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Healthy Homes

“The connection between health and dwelling is one of the most important that exists.”
Florence Nightingale

photo of house

Many of the improvements in health that were achieved in the 20th century resulted from improvements in the nation’s housing. Yet poorly maintained housing still exists. Such housing increases the risk for injury and illness; it continues to affect the health of millions of people of all income levels, geographic areas, and walks of life in the United States.

Some populations are disproportionately affected by health and housing issues. Childhood lead poisoning, injuries, respiratory diseases such as asthma, and quality of life issues have been linked to the more than 6 million substandard housing units nationwide. Residents of these units are also at increased risk for fire, electrical injuries, falls, rodent bites, and other illnesses and injuries. Other issues of concern include exposure to pesticide residues, indoor toxicants, tobacco smoke, and combustion gases. The burning of oil, gas, and kerosene can release a variety of combustion products, including carbon monoxide, a known cause of illness and death.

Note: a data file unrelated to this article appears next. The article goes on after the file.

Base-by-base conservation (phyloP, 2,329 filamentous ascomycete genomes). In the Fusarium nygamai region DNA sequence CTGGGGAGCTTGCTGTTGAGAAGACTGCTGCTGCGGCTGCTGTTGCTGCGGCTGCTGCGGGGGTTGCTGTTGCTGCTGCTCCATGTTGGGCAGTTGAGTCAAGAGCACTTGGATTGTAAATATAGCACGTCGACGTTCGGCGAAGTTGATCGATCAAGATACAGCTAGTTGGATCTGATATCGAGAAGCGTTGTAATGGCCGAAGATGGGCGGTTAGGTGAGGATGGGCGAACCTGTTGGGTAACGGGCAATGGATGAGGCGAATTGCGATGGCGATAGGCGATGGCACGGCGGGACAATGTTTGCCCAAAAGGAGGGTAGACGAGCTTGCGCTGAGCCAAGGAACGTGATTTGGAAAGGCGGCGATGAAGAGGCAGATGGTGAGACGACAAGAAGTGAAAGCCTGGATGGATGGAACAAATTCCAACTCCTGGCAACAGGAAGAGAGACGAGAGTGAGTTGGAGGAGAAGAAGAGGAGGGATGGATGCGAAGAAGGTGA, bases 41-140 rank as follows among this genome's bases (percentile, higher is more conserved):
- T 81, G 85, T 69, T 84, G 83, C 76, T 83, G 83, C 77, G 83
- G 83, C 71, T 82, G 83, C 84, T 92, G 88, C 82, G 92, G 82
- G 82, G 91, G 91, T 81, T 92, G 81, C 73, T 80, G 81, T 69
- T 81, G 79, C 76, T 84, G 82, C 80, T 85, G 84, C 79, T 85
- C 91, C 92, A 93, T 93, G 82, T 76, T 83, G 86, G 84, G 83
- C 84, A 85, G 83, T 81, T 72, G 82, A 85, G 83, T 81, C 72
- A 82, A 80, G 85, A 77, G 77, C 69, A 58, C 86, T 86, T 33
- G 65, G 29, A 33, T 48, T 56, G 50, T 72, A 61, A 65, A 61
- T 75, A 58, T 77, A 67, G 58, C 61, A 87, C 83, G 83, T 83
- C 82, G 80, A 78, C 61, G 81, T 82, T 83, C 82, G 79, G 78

Increasing the availability of healthy, safe, affordable, accessible, and environmentally friendly homes may help to reduce these health disparities. This will require dedication, ingenuity, skill, and the concerted effort on the parts of many people in many sectors.

Although residents of poorly maintained homes are at increased risk for injury and illness, no population group is immune to illness or injury occurring in houses. Everyone can take actions to protect themselves and their families from health hazards inside their homes. For more information about healthy homes, see the following sites:

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  • Page last reviewed: October 15, 2009
  • Page last updated: September 18, 2012 The U.S. Government's Official Web PortalDepartment of Health and Human Services
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